Ransomware victims keep paying, and ransomware groups keep growing
Graham Cluley writes:
The City of Florence in northern Alabama has agreed to pay a ransom of US $300,000 worth of Bitcoin to hackers who compromised its computer systems and deployed ransomware.
At an emergency meeting this week, the Florence City Council unanimously voted to give in to the extortionists’ demands and pay the cybercriminals behind the attack.
Read more on HotForSecurity. As a public entity, I would guess that the payment would eventually become public knowledge, but it doesn’t help when people see that victims are willing to pay — it may just encourage more potential ransomware operators to become an affiliate or team up with an established ransomware group.
This past week, we have seen evidence of what looks to be like a growing criminal organization: Maze Team announced that it had collaborated with other ransomware teams. One of the listings on Maze’s ‘name and shame’ site involved Ragnar ransomware. On the Ragnar operator’s blog, they link to Maze’s listing for ST Engineering with a note “Provided by Maze.” But it is not yet clear what exactly Maze provided in the way of help. Maze had previously attacked ST Engineering in March of 2020. It appears, however, that there was a second attack in May of 2020 that also involved Ragnar.
But the Ragnar collaboration is not the only other ransomware collaboration Maze Team noted recently. Another incident, involved LockBit ransomware, was also noted on Maze’s website. That incident involved an architectural firm, the Smith Group.
Those collaborations — whether you view this all as a syndicate, a cartel, a RICO enterprise, or whatever — appears to be only the beginning. The signs of growing criminal organization are all there, with various threat actors reaching out to find partners, or contractors, offering splits like 70/30 or 80/20 down the road.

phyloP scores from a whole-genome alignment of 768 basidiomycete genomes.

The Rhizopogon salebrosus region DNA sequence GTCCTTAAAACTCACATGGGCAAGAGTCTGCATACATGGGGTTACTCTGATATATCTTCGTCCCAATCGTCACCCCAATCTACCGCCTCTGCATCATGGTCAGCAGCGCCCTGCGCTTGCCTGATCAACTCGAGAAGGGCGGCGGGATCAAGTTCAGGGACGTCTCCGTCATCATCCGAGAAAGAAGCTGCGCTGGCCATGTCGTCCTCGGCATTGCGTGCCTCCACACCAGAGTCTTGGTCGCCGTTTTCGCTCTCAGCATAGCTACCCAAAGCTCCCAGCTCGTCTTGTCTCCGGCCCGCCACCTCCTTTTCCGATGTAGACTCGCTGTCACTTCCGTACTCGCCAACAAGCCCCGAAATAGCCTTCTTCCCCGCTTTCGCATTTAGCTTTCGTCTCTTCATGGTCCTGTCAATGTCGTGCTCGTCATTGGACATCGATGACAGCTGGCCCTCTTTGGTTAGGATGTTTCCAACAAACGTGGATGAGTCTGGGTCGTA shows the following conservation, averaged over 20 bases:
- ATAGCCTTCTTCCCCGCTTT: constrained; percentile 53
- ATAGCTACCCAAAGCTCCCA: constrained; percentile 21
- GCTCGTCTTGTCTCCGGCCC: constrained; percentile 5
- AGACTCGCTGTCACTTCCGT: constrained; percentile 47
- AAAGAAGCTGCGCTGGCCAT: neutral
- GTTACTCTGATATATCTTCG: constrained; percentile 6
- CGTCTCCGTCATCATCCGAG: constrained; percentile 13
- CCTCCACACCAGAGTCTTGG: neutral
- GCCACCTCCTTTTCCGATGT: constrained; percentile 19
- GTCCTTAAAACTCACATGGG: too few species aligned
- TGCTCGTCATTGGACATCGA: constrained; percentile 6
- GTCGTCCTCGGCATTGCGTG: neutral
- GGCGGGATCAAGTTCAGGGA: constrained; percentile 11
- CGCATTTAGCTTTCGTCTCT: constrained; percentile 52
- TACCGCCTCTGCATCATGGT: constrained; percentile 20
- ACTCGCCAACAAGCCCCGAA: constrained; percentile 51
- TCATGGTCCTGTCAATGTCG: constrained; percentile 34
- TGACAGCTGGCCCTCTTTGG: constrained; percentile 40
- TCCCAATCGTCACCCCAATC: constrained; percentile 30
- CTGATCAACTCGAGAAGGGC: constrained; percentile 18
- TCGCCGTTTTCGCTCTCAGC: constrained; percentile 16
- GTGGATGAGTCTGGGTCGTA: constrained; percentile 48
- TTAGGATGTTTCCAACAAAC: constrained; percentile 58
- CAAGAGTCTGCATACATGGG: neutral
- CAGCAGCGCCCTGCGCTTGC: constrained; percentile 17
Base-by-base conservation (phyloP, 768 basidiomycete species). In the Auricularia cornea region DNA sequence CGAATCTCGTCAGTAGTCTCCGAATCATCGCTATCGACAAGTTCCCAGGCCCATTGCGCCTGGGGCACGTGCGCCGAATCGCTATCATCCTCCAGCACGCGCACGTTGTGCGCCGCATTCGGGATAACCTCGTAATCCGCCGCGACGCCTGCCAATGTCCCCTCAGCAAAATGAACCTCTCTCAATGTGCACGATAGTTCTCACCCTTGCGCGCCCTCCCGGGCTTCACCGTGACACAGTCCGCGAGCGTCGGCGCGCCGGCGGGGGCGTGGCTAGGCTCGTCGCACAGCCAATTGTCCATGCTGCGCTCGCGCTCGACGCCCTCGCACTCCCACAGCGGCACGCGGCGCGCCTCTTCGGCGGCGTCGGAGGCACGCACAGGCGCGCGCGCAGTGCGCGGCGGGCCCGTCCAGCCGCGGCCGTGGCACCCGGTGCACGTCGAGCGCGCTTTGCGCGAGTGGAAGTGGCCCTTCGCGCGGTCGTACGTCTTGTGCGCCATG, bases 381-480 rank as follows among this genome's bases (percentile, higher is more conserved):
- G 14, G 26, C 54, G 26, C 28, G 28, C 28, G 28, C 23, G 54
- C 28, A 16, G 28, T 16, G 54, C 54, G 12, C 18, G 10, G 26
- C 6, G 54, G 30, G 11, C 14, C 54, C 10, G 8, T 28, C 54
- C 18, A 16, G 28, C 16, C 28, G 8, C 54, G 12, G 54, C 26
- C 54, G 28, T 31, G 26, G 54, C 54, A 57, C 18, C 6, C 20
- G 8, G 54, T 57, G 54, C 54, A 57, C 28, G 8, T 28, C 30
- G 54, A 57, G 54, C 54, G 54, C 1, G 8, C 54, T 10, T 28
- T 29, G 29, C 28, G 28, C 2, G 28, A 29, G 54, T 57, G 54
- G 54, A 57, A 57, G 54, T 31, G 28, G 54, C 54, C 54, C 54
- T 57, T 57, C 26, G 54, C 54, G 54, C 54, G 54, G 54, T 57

To the extent that Maze has had a lot of experience and seems to have a working system/panel for tracking what they are doing and coordinating, they seem well positioned to take point and to faciliate wannabe ransomware threat actors who have less supports or organization. They also somewhat established themselves as leaders and innovators by developing the double-ransom model (one ransom for decrypting, one ransom for destroying exfiltrated copies of data) and for using a “name and shame” site to increase pressure on victims by public exposure and publicly dumping some of the victim’s data. More recently, the Sodinokibi (REvil) team has introduced its own twist: an auction platform where people can bid on databases from victims who would not meet their demands. So far, no one bid on either of their first two auctions, so they wound up just dumping the data publicly. What will happen with other auctions remains to be seen.
Maze collaborating with others has benefits for them but also poses risks. As but one example, if others they collaborate with should not adhere to promises made to victims, it will come back to bite Maze by future victims not believing them. But for now, I think we all need to buckle up and expect these different ransomware groups to start collaborating more. We should also expect more ransomware teams to open up their own websites to name and shame, or to use Maze’s platform to put pressure on their victims.
Bottom line: I expect it’s going to get a lot worse out there before it gets better.